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McIntosh MI254 Power Amplifier Teardown

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Greetings, fellow ASR readers.

Long time lurker, first time poster here.

This is a quick teardown of a McIntosh MI254 4-channel power amplifier. This amp is used as a supplement to the Marantz SR6014 AVR for home theater duty. It is powering two front channels and two surround channels.

I have been a McIntosh fan ever since I saw the C712 + MC7150 set up at my uncle's place back when I was a kid. It was purchased new since the mid-90's and has been a flawless performer for over two decades. However, even though the amp is slimmer than other McIntosh models, the MC7150 itself weighs in at a hefty 26 kg (58 lbs). I assume that the majority of the weight comes from the autoformers.

C712 MC7150.jpg


Fast forward to 2019, I bought the MI254 new from a local authorized distributor. AFAIK, this is among the very first Class D amp McIntosh has ever produced, a departure from their traditional Class AB and tube designs. Aside from the MI254, McIntosh also have a MI128, an 8-channel amplifier specifically for whole home audio distribution, and most recently, a MI347 7-channel home theater amp, both of which are also Class D. Only the MI254 comes with the blue meters though.

The amp is slightly thinner than the MC7150 but weighs in at around 10 kg (23 lbs) which makes it very convenient to move around and set up. There's also an option for a professional rack mount as well.

MI254.jpg


The backside has a multitude of connections, including unbalanced RCAs and balanced XLRs, or you can switch over to Bus 1 or Bus 2 and use the amp for bi-amping or different pair of speakers. By using Bus 1 and/or Bus 2, it is possible to daisy-chain to other amplifiers for other room / zones.

Serial number blocked, for obvious reasons.

Rear.jpg


Top cover on.

Top Cover on.jpg


Removing six screws (2 in the front, 2 in the center, and 2 at the back) and top cover comes off.

Open.jpg


The amplification duty is handled by four Hypex NC500 OEM modules. The fact that it is powered by Hypex, along with great reviews, combined with the blue power meters made it an instant buy for me.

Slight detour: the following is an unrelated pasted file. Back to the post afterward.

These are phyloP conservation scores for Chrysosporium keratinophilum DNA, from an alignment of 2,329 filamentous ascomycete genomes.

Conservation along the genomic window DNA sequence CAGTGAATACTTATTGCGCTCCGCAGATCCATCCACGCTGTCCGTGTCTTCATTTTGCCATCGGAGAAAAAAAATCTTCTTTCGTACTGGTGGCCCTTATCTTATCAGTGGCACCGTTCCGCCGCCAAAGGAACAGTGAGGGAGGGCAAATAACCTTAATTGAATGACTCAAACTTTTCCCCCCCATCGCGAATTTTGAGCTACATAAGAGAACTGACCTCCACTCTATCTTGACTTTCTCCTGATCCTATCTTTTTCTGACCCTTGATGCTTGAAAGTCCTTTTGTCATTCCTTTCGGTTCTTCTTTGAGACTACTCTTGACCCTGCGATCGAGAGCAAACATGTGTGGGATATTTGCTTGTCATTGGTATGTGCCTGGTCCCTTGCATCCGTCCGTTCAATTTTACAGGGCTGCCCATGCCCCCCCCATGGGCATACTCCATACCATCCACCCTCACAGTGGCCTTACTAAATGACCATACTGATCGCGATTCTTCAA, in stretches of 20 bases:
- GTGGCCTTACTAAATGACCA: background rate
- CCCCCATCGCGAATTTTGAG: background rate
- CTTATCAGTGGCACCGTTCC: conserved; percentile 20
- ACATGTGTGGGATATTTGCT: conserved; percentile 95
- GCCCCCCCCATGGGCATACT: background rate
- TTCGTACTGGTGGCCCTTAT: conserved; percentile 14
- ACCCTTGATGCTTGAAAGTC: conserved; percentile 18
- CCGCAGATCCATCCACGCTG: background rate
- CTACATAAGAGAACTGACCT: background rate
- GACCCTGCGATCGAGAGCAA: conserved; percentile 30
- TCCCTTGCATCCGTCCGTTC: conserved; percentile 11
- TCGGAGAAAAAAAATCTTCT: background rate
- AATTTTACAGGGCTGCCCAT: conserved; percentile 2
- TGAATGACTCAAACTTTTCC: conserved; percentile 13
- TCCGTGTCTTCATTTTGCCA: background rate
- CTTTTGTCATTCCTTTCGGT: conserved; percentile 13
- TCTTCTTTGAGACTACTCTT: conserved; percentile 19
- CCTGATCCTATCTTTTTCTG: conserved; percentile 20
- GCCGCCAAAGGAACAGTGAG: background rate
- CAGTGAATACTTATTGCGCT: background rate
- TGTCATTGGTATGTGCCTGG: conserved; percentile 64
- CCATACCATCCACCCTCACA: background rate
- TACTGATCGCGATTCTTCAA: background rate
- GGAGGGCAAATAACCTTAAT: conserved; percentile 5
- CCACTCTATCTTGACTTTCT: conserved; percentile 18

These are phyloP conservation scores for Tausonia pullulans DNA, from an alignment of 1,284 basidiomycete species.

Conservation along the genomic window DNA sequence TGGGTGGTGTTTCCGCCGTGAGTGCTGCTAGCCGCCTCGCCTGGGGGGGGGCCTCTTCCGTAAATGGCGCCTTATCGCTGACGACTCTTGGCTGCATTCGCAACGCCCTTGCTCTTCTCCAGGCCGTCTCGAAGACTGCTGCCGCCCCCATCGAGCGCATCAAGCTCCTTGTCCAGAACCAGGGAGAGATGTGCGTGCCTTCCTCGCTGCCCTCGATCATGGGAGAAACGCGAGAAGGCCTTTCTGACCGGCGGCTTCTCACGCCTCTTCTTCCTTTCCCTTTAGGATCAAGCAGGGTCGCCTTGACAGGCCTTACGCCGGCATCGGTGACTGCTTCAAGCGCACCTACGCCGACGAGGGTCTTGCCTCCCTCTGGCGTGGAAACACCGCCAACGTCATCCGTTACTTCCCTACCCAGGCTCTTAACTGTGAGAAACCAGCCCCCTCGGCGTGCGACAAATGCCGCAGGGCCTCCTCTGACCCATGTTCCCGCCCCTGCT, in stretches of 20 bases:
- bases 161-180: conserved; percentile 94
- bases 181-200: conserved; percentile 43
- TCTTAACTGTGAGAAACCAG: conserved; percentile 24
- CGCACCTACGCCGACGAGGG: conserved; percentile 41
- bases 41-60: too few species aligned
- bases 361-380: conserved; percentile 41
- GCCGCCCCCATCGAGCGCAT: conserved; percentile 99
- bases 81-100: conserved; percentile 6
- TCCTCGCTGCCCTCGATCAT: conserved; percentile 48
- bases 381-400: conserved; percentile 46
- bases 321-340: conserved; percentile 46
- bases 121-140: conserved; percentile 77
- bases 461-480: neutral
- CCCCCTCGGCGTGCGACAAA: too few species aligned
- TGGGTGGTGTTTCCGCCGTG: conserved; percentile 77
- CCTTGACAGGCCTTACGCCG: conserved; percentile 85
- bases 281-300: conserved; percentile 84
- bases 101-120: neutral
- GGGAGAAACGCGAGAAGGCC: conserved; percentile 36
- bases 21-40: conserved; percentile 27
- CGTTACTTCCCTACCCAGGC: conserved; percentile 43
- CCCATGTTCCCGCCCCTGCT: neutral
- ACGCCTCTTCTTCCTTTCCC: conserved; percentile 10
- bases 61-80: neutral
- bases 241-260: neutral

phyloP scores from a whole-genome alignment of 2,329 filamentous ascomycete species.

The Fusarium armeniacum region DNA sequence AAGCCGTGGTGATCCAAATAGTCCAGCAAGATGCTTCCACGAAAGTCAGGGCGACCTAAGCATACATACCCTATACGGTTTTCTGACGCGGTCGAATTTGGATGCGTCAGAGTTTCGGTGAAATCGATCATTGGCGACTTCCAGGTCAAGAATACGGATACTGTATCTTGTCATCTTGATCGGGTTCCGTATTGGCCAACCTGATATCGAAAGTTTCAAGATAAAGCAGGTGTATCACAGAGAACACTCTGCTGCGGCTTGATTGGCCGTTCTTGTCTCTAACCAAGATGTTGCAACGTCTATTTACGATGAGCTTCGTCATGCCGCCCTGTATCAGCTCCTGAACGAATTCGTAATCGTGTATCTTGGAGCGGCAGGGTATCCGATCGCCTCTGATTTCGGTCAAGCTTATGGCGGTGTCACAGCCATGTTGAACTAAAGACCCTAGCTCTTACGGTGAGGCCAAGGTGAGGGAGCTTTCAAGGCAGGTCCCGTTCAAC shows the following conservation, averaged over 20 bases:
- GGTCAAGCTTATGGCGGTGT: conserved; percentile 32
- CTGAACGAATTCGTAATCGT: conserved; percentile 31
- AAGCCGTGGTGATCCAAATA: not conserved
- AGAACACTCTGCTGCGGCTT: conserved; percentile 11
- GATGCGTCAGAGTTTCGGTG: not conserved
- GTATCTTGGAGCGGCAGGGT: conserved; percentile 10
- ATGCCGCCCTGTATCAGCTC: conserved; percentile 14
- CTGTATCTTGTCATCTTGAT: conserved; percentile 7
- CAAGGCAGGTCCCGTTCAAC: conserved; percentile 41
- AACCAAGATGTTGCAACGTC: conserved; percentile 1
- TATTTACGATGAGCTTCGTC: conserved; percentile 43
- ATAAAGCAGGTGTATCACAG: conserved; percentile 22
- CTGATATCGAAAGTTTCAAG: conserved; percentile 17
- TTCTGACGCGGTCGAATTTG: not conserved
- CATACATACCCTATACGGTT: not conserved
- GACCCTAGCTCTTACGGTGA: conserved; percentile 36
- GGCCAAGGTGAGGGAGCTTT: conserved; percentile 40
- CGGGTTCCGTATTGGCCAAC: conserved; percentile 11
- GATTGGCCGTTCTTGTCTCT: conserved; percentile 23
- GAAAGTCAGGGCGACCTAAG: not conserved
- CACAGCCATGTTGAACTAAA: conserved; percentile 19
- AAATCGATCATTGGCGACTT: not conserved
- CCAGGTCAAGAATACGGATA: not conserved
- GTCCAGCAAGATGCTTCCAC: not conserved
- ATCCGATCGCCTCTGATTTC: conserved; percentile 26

The NC500 module is fitted with Samwha capacitors, similar to many other NC500 implementations. There are separate heatsinks for each module.

NC500.jpg


The amp itself appears to be using a custom switching power supply as opposed to Hypex's own. It is multi-voltage though.

SMPS.jpg


There appears to be a mix bag of Japanese, Korean and Chinese capacitors. I have very limited knowledge on electrical designs so I can't really comment on its duty.

Jianghai CD297 capacitors, rated at 105C.

Jianghai.jpg


Here's are Nichicons. I've heard rave reviews from PC power supplies using these caps so I guess they are top notch.

Nichicon.jpg


And here it is, with blue lights on in the theater room.

Glow in the Dark.jpg


I do apologize for questionable photo quality though. There appear to be a size cap so some photos were resized.
 

Billy Budapest

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Is this the McIntosh amp that supposedly has SOTA measurements?
 
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Billy Budapest

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Any reactions on the sound ?
This is going to be a tough one to describe. I would recommend an in-store demo if you could.
Before I bought it back then, the local dealer had the MI254 matched with the Sonus Faber Olympica Nova. It sounded epic, but those speakers were way beyond my budget range.
 

Vacceo

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It would be amazing if you were kind enough to allow Amir to put the amplifier on the test bench. It is an Ncore based product, so it should be pretty good, but other companies (NAD with Purifi) have managed to provide worse results than baseline amps, so...

From this amp, we could also get an idea about the 7 channel MI347, which I think is basically the same thing in its higher power 3 main channels.
 

MakeMineVinyl

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Umm....... NC500 modules. Where have I seen those before? Is that a PIC16F690 on the modules with an ICSP port next to it? Nah, must be seeing things. :oops:
 

Vacceo

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Another question in regards to heat: will it need fans when rack-mounted with other components?
 

MakeMineVinyl

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question in regards to heat: will it need fans when rack-mounted with other components?
Class D usually doesn't generate enough heat to need a fan.
 

sarumbear

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Greetings, fellow ASR readers.

Long time lurker, first time poster here.

This is a quick teardown of a McIntosh MI254 4-channel power amplifier. This amp is used as a supplement to the Marantz SR6014 AVR for home theater duty. It is powering two front channels and two surround channels.

I have been a McIntosh fan ever since I saw the C712 + MC7150 set up at my uncle's place back when I was a kid. It was purchased new since the mid-90's and has been a flawless performer for over two decades. However, even though the amp is slimmer than other McIntosh models, the MC7150 itself weighs in at a hefty 26 kg (58 lbs). I assume that the majority of the weight comes from the autoformers.

View attachment 120612

Fast forward to 2019, I bought the MI254 new from a local authorized distributor. AFAIK, this is among the very first Class D amp McIntosh has ever produced, a departure from their traditional Class AB and tube designs. Aside from the MI254, McIntosh also have a MI128, an 8-channel amplifier specifically for whole home audio distribution, and most recently, a MI347 7-channel home theater amp, both of which are also Class D. Only the MI254 comes with the blue meters though.